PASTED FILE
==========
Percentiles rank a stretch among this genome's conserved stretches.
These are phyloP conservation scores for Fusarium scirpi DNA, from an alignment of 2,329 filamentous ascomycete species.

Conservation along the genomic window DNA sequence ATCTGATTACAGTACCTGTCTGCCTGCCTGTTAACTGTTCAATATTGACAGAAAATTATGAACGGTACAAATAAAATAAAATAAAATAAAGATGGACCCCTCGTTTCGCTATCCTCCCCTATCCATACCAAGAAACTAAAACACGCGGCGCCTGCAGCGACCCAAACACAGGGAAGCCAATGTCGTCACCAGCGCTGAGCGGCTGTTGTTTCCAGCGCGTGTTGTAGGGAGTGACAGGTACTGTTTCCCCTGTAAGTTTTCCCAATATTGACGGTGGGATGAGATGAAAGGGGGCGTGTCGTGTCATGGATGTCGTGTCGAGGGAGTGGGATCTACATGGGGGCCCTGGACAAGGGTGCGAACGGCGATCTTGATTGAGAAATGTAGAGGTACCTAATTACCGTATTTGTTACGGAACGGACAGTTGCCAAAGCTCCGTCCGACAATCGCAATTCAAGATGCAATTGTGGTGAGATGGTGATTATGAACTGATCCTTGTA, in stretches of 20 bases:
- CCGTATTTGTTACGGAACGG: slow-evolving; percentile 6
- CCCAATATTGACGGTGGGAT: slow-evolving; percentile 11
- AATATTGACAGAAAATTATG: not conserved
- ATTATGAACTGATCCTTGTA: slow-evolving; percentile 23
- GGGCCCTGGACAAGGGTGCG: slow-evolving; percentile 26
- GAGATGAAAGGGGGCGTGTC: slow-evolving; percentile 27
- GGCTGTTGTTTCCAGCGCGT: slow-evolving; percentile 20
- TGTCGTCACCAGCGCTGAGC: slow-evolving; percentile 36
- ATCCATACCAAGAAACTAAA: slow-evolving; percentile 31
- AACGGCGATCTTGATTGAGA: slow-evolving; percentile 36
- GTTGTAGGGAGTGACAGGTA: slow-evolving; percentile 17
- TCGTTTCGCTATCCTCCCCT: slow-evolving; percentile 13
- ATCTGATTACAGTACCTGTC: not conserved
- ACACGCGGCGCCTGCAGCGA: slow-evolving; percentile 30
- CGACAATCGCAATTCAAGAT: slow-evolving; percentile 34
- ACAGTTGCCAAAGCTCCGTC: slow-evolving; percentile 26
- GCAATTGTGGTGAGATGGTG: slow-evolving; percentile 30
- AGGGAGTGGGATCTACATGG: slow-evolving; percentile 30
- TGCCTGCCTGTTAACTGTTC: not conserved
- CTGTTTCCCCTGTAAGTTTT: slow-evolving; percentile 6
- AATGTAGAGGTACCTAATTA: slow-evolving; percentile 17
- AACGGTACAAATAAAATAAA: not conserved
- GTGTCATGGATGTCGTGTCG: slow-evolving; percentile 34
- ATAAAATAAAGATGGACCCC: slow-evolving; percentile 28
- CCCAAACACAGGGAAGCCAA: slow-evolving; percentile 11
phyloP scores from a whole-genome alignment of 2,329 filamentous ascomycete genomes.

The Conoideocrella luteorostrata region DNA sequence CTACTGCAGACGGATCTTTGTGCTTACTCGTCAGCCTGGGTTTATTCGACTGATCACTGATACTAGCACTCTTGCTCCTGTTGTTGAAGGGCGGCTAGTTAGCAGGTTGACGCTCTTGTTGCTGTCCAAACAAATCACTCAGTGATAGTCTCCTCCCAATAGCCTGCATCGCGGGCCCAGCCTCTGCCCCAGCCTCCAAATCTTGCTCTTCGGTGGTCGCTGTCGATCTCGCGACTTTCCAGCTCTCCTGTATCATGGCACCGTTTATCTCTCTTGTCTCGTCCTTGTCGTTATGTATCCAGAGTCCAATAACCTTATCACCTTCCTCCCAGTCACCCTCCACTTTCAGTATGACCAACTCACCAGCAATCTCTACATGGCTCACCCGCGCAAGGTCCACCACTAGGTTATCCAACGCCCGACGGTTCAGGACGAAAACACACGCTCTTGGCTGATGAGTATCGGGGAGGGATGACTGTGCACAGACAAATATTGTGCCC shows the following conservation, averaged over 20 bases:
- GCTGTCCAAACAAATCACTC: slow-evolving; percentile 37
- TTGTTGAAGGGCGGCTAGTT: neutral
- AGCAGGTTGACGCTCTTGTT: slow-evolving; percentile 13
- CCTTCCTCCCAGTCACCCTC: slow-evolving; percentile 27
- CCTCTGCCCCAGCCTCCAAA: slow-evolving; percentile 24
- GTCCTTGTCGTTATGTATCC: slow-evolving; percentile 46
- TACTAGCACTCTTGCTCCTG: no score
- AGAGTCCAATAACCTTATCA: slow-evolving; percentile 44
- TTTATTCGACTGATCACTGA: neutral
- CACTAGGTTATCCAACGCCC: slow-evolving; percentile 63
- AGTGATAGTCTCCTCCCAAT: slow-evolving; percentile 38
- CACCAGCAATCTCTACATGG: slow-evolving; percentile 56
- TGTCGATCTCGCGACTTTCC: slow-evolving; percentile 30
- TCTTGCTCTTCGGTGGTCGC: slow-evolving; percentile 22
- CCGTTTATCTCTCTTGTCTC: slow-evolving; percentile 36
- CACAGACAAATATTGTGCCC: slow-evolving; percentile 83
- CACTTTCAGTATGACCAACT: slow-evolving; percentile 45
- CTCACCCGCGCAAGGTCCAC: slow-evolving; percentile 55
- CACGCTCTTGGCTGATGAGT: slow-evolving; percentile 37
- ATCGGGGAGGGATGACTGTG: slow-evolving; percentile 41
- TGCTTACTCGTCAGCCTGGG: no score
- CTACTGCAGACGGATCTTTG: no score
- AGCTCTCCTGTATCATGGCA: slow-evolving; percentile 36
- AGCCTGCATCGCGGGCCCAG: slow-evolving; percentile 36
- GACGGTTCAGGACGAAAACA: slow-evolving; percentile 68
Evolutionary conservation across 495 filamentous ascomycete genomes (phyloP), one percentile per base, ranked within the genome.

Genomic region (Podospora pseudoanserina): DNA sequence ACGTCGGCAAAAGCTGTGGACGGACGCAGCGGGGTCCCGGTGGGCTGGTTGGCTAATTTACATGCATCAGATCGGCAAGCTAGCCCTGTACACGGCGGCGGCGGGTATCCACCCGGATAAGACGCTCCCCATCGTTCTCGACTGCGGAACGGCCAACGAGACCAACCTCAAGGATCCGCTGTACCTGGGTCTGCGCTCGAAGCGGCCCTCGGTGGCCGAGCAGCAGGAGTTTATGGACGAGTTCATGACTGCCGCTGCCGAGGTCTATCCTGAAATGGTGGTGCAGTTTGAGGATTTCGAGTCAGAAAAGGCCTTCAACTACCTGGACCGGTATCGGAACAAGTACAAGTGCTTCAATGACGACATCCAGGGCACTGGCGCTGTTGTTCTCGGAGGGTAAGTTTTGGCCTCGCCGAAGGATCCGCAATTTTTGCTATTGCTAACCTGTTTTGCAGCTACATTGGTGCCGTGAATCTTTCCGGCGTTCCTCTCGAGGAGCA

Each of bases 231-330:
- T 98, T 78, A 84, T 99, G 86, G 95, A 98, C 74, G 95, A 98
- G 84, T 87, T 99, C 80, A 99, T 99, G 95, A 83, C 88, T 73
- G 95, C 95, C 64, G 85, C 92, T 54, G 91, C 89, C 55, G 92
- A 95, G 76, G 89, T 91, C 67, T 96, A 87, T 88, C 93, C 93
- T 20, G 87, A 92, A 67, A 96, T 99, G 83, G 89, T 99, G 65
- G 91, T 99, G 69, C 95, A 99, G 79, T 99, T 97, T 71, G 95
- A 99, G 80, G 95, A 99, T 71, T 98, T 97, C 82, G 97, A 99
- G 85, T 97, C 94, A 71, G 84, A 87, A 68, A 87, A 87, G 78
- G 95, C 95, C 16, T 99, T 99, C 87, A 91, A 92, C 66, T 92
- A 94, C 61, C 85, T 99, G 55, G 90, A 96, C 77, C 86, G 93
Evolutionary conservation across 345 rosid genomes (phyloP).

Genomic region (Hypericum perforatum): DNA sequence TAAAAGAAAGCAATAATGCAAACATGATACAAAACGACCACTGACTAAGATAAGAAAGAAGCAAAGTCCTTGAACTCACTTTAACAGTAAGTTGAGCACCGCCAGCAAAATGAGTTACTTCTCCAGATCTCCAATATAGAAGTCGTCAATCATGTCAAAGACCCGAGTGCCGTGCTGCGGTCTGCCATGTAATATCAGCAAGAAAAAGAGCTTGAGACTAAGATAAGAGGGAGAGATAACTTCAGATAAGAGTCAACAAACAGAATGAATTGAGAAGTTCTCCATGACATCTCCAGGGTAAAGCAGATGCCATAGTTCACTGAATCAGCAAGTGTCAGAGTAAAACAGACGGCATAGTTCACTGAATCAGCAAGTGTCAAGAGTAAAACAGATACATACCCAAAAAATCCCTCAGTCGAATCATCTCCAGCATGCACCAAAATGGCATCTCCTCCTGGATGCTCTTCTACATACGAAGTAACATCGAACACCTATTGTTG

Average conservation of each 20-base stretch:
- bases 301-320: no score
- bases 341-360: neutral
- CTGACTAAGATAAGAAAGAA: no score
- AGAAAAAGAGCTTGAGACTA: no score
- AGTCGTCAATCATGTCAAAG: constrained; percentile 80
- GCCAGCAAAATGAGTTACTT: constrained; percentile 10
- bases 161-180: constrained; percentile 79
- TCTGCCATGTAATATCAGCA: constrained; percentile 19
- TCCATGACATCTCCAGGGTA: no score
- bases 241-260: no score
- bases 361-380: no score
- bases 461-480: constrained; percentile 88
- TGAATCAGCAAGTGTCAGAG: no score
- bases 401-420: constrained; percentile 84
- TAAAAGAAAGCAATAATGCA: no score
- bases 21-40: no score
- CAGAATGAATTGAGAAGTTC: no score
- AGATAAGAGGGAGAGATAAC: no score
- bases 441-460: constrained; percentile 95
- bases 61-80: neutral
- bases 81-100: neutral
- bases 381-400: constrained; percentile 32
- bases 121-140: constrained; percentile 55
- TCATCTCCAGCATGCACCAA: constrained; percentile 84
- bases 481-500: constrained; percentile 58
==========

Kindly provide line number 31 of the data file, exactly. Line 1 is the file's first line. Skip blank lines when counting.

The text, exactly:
- GCTGTCCAAACAAATCACTC: slow-evolving; percentile 37